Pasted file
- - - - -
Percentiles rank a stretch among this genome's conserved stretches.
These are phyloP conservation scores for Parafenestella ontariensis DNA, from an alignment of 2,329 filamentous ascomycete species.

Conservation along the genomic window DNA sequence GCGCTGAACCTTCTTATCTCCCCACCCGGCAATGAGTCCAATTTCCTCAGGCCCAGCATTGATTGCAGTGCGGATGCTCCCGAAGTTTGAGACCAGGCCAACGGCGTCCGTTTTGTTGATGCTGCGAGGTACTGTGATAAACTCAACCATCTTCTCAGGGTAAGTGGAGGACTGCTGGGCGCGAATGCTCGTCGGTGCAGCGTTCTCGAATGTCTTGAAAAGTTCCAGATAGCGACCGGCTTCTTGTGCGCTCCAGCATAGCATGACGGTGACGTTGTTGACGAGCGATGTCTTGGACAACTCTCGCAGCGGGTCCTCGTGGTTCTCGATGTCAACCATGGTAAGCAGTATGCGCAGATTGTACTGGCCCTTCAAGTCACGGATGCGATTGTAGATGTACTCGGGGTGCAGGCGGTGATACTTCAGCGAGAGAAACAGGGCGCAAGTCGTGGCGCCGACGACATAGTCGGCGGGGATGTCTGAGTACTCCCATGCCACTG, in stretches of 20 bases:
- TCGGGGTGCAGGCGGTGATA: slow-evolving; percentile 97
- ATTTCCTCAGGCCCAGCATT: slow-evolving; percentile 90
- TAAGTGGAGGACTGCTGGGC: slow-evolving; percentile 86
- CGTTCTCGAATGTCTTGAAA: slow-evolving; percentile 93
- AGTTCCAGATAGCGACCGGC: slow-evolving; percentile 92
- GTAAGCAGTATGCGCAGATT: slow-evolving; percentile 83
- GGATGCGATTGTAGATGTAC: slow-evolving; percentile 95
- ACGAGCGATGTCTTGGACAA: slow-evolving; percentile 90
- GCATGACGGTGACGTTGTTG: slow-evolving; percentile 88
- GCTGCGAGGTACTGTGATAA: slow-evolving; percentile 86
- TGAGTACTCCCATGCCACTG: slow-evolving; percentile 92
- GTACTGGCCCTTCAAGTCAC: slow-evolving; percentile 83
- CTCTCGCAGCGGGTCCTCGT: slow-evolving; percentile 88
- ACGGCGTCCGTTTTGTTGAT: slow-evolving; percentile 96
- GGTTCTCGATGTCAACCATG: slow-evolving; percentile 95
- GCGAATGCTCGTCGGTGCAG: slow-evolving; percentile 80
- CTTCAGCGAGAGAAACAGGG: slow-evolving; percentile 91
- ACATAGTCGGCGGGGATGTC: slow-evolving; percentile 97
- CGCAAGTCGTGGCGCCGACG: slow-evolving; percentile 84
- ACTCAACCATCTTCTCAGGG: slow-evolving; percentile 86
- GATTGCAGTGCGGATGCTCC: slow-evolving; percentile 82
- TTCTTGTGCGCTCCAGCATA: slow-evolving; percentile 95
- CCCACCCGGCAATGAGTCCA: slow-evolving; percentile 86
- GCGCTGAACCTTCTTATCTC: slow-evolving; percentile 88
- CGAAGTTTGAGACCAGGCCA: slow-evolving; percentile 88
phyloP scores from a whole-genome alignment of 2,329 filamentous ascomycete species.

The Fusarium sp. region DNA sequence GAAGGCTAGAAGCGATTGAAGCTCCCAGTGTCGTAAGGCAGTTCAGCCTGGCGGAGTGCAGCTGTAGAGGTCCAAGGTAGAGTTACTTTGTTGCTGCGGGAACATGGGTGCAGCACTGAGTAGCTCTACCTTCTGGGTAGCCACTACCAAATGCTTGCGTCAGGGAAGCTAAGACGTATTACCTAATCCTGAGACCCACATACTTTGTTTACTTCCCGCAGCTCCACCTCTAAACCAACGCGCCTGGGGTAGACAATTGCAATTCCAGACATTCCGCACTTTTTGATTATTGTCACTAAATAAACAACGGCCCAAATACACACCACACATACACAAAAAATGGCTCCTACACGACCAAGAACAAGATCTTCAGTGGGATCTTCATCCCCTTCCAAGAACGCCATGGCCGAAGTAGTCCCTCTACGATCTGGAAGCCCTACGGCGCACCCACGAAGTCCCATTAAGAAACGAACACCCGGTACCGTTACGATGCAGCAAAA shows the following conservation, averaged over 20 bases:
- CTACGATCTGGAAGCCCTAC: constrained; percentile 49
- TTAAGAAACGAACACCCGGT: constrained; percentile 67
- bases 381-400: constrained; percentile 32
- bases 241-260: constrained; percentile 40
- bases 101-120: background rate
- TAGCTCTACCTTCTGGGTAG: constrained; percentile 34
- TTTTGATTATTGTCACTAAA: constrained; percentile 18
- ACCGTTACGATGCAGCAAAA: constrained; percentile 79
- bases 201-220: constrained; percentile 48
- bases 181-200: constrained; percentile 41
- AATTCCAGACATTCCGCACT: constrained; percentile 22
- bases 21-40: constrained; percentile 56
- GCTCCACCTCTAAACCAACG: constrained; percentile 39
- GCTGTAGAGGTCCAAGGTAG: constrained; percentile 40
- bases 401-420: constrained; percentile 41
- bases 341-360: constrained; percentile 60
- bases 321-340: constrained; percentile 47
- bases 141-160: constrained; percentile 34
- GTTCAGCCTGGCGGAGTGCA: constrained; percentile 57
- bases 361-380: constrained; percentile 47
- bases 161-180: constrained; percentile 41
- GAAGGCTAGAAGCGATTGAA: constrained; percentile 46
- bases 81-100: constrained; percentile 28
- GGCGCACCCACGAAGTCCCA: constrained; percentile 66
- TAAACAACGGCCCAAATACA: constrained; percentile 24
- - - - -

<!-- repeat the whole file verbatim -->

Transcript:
Percentiles rank a stretch among this genome's conserved stretches.
These are phyloP conservation scores for Parafenestella ontariensis DNA, from an alignment of 2,329 filamentous ascomycete species.

Conservation along the genomic window DNA sequence GCGCTGAACCTTCTTATCTCCCCACCCGGCAATGAGTCCAATTTCCTCAGGCCCAGCATTGATTGCAGTGCGGATGCTCCCGAAGTTTGAGACCAGGCCAACGGCGTCCGTTTTGTTGATGCTGCGAGGTACTGTGATAAACTCAACCATCTTCTCAGGGTAAGTGGAGGACTGCTGGGCGCGAATGCTCGTCGGTGCAGCGTTCTCGAATGTCTTGAAAAGTTCCAGATAGCGACCGGCTTCTTGTGCGCTCCAGCATAGCATGACGGTGACGTTGTTGACGAGCGATGTCTTGGACAACTCTCGCAGCGGGTCCTCGTGGTTCTCGATGTCAACCATGGTAAGCAGTATGCGCAGATTGTACTGGCCCTTCAAGTCACGGATGCGATTGTAGATGTACTCGGGGTGCAGGCGGTGATACTTCAGCGAGAGAAACAGGGCGCAAGTCGTGGCGCCGACGACATAGTCGGCGGGGATGTCTGAGTACTCCCATGCCACTG, in stretches of 20 bases:
- TCGGGGTGCAGGCGGTGATA: slow-evolving; percentile 97
- ATTTCCTCAGGCCCAGCATT: slow-evolving; percentile 90
- TAAGTGGAGGACTGCTGGGC: slow-evolving; percentile 86
- CGTTCTCGAATGTCTTGAAA: slow-evolving; percentile 93
- AGTTCCAGATAGCGACCGGC: slow-evolving; percentile 92
- GTAAGCAGTATGCGCAGATT: slow-evolving; percentile 83
- GGATGCGATTGTAGATGTAC: slow-evolving; percentile 95
- ACGAGCGATGTCTTGGACAA: slow-evolving; percentile 90
- GCATGACGGTGACGTTGTTG: slow-evolving; percentile 88
- GCTGCGAGGTACTGTGATAA: slow-evolving; percentile 86
- TGAGTACTCCCATGCCACTG: slow-evolving; percentile 92
- GTACTGGCCCTTCAAGTCAC: slow-evolving; percentile 83
- CTCTCGCAGCGGGTCCTCGT: slow-evolving; percentile 88
- ACGGCGTCCGTTTTGTTGAT: slow-evolving; percentile 96
- GGTTCTCGATGTCAACCATG: slow-evolving; percentile 95
- GCGAATGCTCGTCGGTGCAG: slow-evolving; percentile 80
- CTTCAGCGAGAGAAACAGGG: slow-evolving; percentile 91
- ACATAGTCGGCGGGGATGTC: slow-evolving; percentile 97
- CGCAAGTCGTGGCGCCGACG: slow-evolving; percentile 84
- ACTCAACCATCTTCTCAGGG: slow-evolving; percentile 86
- GATTGCAGTGCGGATGCTCC: slow-evolving; percentile 82
- TTCTTGTGCGCTCCAGCATA: slow-evolving; percentile 95
- CCCACCCGGCAATGAGTCCA: slow-evolving; percentile 86
- GCGCTGAACCTTCTTATCTC: slow-evolving; percentile 88
- CGAAGTTTGAGACCAGGCCA: slow-evolving; percentile 88
phyloP scores from a whole-genome alignment of 2,329 filamentous ascomycete species.

The Fusarium sp. region DNA sequence GAAGGCTAGAAGCGATTGAAGCTCCCAGTGTCGTAAGGCAGTTCAGCCTGGCGGAGTGCAGCTGTAGAGGTCCAAGGTAGAGTTACTTTGTTGCTGCGGGAACATGGGTGCAGCACTGAGTAGCTCTACCTTCTGGGTAGCCACTACCAAATGCTTGCGTCAGGGAAGCTAAGACGTATTACCTAATCCTGAGACCCACATACTTTGTTTACTTCCCGCAGCTCCACCTCTAAACCAACGCGCCTGGGGTAGACAATTGCAATTCCAGACATTCCGCACTTTTTGATTATTGTCACTAAATAAACAACGGCCCAAATACACACCACACATACACAAAAAATGGCTCCTACACGACCAAGAACAAGATCTTCAGTGGGATCTTCATCCCCTTCCAAGAACGCCATGGCCGAAGTAGTCCCTCTACGATCTGGAAGCCCTACGGCGCACCCACGAAGTCCCATTAAGAAACGAACACCCGGTACCGTTACGATGCAGCAAAA shows the following conservation, averaged over 20 bases:
- CTACGATCTGGAAGCCCTAC: constrained; percentile 49
- TTAAGAAACGAACACCCGGT: constrained; percentile 67
- bases 381-400: constrained; percentile 32
- bases 241-260: constrained; percentile 40
- bases 101-120: background rate
- TAGCTCTACCTTCTGGGTAG: constrained; percentile 34
- TTTTGATTATTGTCACTAAA: constrained; percentile 18
- ACCGTTACGATGCAGCAAAA: constrained; percentile 79
- bases 201-220: constrained; percentile 48
- bases 181-200: constrained; percentile 41
- AATTCCAGACATTCCGCACT: constrained; percentile 22
- bases 21-40: constrained; percentile 56
- GCTCCACCTCTAAACCAACG: constrained; percentile 39
- GCTGTAGAGGTCCAAGGTAG: constrained; percentile 40
- bases 401-420: constrained; percentile 41
- bases 341-360: constrained; percentile 60
- bases 321-340: constrained; percentile 47
- bases 141-160: constrained; percentile 34
- GTTCAGCCTGGCGGAGTGCA: constrained; percentile 57
- bases 361-380: constrained; percentile 47
- bases 161-180: constrained; percentile 41
- GAAGGCTAGAAGCGATTGAA: constrained; percentile 46
- bases 81-100: constrained; percentile 28
- GGCGCACCCACGAAGTCCCA: constrained; percentile 66
- TAAACAACGGCCCAAATACA: constrained; percentile 24